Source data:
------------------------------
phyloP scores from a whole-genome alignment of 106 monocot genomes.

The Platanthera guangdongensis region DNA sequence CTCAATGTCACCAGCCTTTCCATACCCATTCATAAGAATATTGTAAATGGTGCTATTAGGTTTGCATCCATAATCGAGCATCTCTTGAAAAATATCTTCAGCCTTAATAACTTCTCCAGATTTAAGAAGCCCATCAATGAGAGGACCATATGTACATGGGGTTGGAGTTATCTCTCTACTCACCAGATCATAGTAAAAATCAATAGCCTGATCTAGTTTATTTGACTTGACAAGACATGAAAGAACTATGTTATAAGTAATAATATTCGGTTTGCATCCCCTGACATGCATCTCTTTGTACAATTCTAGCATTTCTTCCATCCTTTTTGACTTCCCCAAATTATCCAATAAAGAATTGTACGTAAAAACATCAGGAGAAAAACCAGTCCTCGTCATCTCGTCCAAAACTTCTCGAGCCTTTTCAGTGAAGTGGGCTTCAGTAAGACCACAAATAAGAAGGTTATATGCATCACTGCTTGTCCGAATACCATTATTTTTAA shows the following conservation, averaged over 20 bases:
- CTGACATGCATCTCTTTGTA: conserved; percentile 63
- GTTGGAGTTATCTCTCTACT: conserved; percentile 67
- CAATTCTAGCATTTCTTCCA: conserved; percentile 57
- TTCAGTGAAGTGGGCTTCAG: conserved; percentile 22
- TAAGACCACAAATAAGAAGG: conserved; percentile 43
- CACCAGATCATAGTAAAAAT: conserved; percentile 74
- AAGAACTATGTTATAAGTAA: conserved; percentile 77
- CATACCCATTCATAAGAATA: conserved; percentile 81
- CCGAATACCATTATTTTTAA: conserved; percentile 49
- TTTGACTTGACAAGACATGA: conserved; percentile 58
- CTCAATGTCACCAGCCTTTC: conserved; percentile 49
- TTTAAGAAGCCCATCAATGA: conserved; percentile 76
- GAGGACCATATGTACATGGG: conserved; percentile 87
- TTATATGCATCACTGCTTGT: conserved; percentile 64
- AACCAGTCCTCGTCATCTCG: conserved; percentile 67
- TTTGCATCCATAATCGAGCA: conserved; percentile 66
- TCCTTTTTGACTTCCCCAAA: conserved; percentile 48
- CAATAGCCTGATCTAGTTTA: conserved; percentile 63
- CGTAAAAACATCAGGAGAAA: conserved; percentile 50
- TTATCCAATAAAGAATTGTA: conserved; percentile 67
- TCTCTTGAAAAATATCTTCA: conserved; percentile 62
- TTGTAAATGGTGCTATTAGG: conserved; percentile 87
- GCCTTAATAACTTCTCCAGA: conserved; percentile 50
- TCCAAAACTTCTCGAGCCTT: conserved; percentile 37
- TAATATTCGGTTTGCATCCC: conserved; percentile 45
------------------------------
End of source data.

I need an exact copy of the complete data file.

phyloP scores from a whole-genome alignment of 106 monocot genomes.

The Platanthera guangdongensis region DNA sequence CTCAATGTCACCAGCCTTTCCATACCCATTCATAAGAATATTGTAAATGGTGCTATTAGGTTTGCATCCATAATCGAGCATCTCTTGAAAAATATCTTCAGCCTTAATAACTTCTCCAGATTTAAGAAGCCCATCAATGAGAGGACCATATGTACATGGGGTTGGAGTTATCTCTCTACTCACCAGATCATAGTAAAAATCAATAGCCTGATCTAGTTTATTTGACTTGACAAGACATGAAAGAACTATGTTATAAGTAATAATATTCGGTTTGCATCCCCTGACATGCATCTCTTTGTACAATTCTAGCATTTCTTCCATCCTTTTTGACTTCCCCAAATTATCCAATAAAGAATTGTACGTAAAAACATCAGGAGAAAAACCAGTCCTCGTCATCTCGTCCAAAACTTCTCGAGCCTTTTCAGTGAAGTGGGCTTCAGTAAGACCACAAATAAGAAGGTTATATGCATCACTGCTTGTCCGAATACCATTATTTTTAA shows the following conservation, averaged over 20 bases:
- CTGACATGCATCTCTTTGTA: conserved; percentile 63
- GTTGGAGTTATCTCTCTACT: conserved; percentile 67
- CAATTCTAGCATTTCTTCCA: conserved; percentile 57
- TTCAGTGAAGTGGGCTTCAG: conserved; percentile 22
- TAAGACCACAAATAAGAAGG: conserved; percentile 43
- CACCAGATCATAGTAAAAAT: conserved; percentile 74
- AAGAACTATGTTATAAGTAA: conserved; percentile 77
- CATACCCATTCATAAGAATA: conserved; percentile 81
- CCGAATACCATTATTTTTAA: conserved; percentile 49
- TTTGACTTGACAAGACATGA: conserved; percentile 58
- CTCAATGTCACCAGCCTTTC: conserved; percentile 49
- TTTAAGAAGCCCATCAATGA: conserved; percentile 76
- GAGGACCATATGTACATGGG: conserved; percentile 87
- TTATATGCATCACTGCTTGT: conserved; percentile 64
- AACCAGTCCTCGTCATCTCG: conserved; percentile 67
- TTTGCATCCATAATCGAGCA: conserved; percentile 66
- TCCTTTTTGACTTCCCCAAA: conserved; percentile 48
- CAATAGCCTGATCTAGTTTA: conserved; percentile 63
- CGTAAAAACATCAGGAGAAA: conserved; percentile 50
- TTATCCAATAAAGAATTGTA: conserved; percentile 67
- TCTCTTGAAAAATATCTTCA: conserved; percentile 62
- TTGTAAATGGTGCTATTAGG: conserved; percentile 87
- GCCTTAATAACTTCTCCAGA: conserved; percentile 50
- TCCAAAACTTCTCGAGCCTT: conserved; percentile 37
- TAATATTCGGTTTGCATCCC: conserved; percentile 45